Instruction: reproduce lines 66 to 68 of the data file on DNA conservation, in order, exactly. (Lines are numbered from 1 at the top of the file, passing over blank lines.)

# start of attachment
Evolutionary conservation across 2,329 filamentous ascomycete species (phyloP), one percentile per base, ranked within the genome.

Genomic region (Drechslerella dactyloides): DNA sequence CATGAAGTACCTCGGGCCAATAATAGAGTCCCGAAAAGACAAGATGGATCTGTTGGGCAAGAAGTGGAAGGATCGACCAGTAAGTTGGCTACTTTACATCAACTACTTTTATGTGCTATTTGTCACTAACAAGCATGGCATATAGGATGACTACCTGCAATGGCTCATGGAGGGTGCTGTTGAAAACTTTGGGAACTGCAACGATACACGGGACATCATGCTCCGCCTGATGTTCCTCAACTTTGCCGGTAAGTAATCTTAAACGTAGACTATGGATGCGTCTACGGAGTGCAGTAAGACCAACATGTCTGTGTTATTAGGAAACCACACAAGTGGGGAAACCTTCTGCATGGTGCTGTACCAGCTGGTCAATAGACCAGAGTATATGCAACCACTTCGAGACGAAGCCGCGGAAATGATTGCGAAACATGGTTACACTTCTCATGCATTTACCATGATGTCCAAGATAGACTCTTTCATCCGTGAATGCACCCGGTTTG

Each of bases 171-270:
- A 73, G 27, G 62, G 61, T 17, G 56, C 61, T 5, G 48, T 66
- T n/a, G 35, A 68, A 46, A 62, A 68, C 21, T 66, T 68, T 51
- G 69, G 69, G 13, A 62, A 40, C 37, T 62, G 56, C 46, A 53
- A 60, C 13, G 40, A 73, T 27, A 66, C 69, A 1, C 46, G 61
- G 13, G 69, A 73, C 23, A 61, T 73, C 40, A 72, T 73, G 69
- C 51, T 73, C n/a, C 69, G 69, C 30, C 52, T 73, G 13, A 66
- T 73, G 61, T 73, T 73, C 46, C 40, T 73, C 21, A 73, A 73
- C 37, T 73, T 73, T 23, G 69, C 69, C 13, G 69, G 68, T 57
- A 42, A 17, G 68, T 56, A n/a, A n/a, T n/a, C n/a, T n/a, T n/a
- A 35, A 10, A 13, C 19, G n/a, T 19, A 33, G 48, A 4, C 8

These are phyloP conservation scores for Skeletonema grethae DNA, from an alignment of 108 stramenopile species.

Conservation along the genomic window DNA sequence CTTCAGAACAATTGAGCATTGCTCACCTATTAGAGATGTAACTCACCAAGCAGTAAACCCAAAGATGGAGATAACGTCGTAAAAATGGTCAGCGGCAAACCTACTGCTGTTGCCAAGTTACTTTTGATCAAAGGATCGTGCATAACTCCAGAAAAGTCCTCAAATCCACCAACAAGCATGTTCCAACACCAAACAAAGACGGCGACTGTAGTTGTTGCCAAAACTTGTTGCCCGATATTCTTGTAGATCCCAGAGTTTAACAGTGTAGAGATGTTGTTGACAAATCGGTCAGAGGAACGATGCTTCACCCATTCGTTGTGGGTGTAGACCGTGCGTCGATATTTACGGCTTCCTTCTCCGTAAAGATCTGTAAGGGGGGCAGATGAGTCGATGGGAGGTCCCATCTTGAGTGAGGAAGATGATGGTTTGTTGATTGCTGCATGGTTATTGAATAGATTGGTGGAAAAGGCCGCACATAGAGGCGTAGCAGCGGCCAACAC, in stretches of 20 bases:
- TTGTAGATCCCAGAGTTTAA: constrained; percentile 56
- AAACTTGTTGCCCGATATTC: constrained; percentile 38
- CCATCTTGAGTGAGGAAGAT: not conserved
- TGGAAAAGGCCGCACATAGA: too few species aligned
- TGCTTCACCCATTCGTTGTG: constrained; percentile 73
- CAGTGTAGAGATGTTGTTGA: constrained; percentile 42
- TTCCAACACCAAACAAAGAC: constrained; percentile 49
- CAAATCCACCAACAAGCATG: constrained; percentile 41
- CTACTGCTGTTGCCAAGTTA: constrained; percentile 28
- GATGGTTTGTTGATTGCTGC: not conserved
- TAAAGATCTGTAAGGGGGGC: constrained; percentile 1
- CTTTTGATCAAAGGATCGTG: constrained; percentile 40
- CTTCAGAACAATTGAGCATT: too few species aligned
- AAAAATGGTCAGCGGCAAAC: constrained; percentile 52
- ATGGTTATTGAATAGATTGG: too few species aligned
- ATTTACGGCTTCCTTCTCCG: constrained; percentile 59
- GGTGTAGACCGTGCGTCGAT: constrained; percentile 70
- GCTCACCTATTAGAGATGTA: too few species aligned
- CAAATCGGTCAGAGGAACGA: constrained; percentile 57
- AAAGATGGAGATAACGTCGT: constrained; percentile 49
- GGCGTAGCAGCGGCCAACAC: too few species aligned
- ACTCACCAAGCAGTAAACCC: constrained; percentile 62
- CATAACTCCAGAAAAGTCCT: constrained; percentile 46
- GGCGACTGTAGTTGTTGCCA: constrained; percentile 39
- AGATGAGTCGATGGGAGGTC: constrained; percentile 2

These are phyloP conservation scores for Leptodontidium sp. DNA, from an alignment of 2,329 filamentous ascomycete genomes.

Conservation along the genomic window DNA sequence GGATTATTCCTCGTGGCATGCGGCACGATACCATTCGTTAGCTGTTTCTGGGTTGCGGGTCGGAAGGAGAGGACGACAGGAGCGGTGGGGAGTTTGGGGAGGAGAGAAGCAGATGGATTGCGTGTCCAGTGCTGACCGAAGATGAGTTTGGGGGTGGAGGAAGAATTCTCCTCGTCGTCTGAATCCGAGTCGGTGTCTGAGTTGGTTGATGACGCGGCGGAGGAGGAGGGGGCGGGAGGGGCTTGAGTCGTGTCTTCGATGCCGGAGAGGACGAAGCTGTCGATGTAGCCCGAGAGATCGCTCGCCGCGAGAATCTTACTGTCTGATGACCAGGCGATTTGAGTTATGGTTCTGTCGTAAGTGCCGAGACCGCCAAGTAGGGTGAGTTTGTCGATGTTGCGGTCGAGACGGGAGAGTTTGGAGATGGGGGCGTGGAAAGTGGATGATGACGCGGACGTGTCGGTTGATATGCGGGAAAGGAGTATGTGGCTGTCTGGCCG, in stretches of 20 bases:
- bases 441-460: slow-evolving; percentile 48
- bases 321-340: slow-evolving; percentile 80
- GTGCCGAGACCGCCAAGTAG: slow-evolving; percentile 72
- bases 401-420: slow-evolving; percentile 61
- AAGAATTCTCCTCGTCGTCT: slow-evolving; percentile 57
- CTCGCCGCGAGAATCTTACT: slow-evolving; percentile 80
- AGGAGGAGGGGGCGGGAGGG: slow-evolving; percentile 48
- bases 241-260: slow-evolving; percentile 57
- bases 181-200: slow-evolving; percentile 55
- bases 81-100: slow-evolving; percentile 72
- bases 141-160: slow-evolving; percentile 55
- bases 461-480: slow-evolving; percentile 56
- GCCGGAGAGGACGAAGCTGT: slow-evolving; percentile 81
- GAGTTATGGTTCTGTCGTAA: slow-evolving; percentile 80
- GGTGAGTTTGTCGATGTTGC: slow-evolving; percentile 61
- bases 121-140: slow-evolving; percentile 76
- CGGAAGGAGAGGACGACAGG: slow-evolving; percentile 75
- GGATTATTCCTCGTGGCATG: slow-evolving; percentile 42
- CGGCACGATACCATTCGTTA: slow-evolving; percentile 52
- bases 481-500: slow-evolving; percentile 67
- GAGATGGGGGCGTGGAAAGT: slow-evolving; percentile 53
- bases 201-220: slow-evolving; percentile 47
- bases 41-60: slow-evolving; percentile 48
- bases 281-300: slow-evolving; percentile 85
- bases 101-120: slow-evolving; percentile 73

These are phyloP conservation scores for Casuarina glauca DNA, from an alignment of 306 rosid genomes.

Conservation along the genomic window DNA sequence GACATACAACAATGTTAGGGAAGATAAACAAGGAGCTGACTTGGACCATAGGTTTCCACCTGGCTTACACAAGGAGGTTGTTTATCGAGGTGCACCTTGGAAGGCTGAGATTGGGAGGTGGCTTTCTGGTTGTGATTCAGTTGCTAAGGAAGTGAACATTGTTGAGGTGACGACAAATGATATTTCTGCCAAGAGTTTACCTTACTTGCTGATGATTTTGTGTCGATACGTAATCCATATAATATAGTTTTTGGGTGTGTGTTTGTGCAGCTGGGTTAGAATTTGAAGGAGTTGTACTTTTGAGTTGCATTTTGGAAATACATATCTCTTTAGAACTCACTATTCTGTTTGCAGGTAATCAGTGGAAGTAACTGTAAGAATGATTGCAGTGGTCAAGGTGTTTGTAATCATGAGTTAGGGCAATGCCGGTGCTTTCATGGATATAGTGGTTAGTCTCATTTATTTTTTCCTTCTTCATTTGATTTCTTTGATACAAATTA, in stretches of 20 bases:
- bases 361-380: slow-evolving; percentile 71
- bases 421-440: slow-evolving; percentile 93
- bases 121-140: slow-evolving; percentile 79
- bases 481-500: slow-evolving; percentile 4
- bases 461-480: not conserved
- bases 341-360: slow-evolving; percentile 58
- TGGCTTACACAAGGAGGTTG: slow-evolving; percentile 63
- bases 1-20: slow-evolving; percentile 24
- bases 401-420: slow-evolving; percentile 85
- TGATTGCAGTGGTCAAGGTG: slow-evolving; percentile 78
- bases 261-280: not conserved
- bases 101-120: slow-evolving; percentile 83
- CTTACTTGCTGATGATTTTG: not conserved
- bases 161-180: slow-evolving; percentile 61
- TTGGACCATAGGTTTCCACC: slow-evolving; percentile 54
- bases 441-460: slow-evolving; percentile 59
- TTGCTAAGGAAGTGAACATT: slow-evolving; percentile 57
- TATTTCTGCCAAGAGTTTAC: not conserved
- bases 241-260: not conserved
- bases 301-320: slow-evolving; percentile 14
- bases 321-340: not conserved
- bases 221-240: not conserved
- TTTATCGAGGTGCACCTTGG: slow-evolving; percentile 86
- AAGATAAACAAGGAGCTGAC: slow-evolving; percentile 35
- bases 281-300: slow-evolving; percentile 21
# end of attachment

- bases 281-300: slow-evolving; percentile 85
- bases 101-120: slow-evolving; percentile 73

These are phyloP conservation scores for Casuarina glauca DNA, from an alignment of 306 rosid genomes.